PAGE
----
FICO Credit Scores: What Do They Mean?
Since we live in an computer-driven society, it should come as no surprise that your ability to repay your mortgage loan boils down to just one number.
Credit reporting agencies use your payment history in order to create this score.
All three credit agencies (Equifax, Experian and TransUnion) use a slightly different system to arrive at a credit score. Fair Isaac and Cooriginally developed this score. .
While Experian still calls its score "FICO", TransUnion calls its score "Beacon" and Equifax uses "Empirica." While each of the models considers a range of data available in your credit report, all of the agencies use the following to calculate your credit score:
- Your Credit History - How long have you had credit?
- Payment History - Have you paid more than 30 days late, and how often?
- Your Credit Card Balances - How many credit card accounts do you hold, and how much do you owe on them?
- Credit Inquiries - How many times have you had your credit checked for a loan?
These factors are assigned weights based on the formula being used. The result is a single number: your credit score. FICO scores range from 300 to 800. Higher is always better. Most home buyers likely find their FICO scores falling above 620.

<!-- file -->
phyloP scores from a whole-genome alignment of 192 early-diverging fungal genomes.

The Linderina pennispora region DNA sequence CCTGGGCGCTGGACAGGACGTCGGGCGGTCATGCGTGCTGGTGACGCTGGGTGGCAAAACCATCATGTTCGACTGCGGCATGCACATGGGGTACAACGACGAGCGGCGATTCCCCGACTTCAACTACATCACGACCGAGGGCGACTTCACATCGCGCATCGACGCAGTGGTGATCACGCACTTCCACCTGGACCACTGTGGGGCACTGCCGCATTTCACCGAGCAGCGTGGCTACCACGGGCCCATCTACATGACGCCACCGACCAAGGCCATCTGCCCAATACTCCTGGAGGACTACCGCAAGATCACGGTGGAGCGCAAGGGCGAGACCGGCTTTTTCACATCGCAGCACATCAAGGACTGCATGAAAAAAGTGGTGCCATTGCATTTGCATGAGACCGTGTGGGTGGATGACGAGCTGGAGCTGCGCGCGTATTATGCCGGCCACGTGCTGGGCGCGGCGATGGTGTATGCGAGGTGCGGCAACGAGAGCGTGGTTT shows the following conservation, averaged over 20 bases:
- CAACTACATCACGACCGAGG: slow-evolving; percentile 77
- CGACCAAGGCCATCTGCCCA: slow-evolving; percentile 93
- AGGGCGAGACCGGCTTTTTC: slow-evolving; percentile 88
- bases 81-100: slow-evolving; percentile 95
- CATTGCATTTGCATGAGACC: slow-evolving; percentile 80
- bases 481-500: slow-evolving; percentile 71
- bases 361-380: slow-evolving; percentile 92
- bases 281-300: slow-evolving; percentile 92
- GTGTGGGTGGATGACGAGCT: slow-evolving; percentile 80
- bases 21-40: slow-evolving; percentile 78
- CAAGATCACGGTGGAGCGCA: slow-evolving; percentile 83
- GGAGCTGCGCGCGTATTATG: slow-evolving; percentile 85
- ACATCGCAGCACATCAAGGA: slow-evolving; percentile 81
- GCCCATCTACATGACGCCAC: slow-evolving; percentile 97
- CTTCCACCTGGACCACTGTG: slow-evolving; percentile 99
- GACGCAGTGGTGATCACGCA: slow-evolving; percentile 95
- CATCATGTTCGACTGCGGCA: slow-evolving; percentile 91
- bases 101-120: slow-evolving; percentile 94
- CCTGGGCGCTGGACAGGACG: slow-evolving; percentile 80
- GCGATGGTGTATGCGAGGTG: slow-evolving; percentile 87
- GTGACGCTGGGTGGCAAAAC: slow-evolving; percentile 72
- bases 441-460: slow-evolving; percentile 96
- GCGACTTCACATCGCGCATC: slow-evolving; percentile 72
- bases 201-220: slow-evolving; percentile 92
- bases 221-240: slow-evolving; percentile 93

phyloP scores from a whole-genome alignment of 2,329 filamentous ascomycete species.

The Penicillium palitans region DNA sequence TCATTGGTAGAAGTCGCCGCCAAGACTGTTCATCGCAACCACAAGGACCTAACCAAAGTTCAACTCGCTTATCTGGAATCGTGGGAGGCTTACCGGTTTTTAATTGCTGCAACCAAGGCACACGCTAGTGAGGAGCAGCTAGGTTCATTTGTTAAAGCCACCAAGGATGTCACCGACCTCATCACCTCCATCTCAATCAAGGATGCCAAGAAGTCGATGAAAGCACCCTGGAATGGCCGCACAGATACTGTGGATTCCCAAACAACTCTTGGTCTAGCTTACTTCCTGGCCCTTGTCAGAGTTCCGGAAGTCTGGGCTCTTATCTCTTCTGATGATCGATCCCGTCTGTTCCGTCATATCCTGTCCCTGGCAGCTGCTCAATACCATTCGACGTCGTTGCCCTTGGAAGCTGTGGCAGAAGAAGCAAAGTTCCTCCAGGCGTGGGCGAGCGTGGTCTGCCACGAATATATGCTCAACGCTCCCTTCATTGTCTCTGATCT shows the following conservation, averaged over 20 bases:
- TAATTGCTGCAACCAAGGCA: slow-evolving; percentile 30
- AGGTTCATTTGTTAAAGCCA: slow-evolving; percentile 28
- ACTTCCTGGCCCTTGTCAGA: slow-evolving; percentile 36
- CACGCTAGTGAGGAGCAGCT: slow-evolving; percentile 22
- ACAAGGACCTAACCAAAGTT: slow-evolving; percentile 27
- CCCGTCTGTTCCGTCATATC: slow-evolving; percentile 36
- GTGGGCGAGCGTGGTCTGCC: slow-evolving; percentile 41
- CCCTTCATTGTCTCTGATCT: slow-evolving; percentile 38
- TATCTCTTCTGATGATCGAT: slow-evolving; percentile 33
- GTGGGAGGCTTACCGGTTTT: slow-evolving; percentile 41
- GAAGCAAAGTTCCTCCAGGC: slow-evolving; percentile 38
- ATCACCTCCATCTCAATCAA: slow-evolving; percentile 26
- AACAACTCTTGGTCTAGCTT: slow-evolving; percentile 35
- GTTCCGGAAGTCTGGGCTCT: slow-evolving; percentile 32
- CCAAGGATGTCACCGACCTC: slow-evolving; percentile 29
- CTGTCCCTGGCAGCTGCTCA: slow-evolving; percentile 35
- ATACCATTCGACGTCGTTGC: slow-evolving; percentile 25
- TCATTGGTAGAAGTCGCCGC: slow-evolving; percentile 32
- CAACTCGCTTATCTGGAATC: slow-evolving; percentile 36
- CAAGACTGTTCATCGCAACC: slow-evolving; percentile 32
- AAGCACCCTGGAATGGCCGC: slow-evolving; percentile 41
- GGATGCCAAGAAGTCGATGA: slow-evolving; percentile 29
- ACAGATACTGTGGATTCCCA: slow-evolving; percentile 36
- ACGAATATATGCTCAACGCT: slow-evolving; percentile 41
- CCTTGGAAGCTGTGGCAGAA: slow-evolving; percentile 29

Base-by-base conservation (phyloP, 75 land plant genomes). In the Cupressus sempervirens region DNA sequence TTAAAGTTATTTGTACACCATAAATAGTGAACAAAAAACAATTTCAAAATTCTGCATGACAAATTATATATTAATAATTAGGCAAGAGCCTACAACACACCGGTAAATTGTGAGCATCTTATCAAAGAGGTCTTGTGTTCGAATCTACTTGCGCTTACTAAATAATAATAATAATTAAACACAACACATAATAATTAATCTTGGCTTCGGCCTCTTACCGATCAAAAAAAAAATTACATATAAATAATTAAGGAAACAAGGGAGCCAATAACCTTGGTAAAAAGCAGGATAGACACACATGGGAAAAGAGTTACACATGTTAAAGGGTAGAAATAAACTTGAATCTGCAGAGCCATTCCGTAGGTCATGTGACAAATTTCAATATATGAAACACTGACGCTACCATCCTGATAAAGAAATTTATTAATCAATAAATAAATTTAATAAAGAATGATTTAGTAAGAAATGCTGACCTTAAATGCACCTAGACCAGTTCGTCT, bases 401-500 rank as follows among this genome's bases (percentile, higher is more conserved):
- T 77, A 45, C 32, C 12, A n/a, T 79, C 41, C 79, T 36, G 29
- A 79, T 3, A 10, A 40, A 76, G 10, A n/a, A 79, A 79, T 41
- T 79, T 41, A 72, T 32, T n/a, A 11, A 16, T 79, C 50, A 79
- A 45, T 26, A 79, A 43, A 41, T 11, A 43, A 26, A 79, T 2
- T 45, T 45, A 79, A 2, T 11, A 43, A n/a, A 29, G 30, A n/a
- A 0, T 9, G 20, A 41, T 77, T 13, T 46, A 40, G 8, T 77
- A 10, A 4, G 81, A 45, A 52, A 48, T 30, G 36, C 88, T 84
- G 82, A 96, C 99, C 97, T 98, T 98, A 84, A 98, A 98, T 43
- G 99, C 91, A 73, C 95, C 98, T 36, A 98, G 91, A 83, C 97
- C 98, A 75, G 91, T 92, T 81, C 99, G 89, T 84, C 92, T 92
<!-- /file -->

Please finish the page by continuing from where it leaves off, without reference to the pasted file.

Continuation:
Not just for qualifying
Did you know? FICO scores are used for more than just determining whether or not you qualify for a mortgage. Higher scores indicate you are probably a better credit risk, and thus may qualify for a better mortgage rate.
Raising your credit score
Unfortunately, there isn't a lot you can do to immediately improve your credit score. Some companies promise quick fixes, but they can't do anything different than what you can do — for free. (Of course you can and should remove incorrect data on your credit report.)
Getting your FICO score
In order to improve your credit score, you've got to have the credit reports that the agencies use to build it, and of course, you need the score itself. Fair Isaac has created a web site (www.myFICO.com) that lets you do just that. For a reasonable fee, you can quickly get your FICO from all three reporting agencies, along with your credit report. Also available are helpful information and tools that can help you analyze what actions might have the greatest impact on your FICO score.
You can get a federally-mandated free credit report once per year from the three major agencies by visiting AnnualCreditReport.com. While this report does not include a free credit score, the cost to "upgrade" your report to include a credit score is very reasonable.
Now that you have all the facts, you'll be a more informed consumer and you'll be better positioned to obtain the most favorable mortgage.
Curious about credit scores? Give us a call at 8668408745.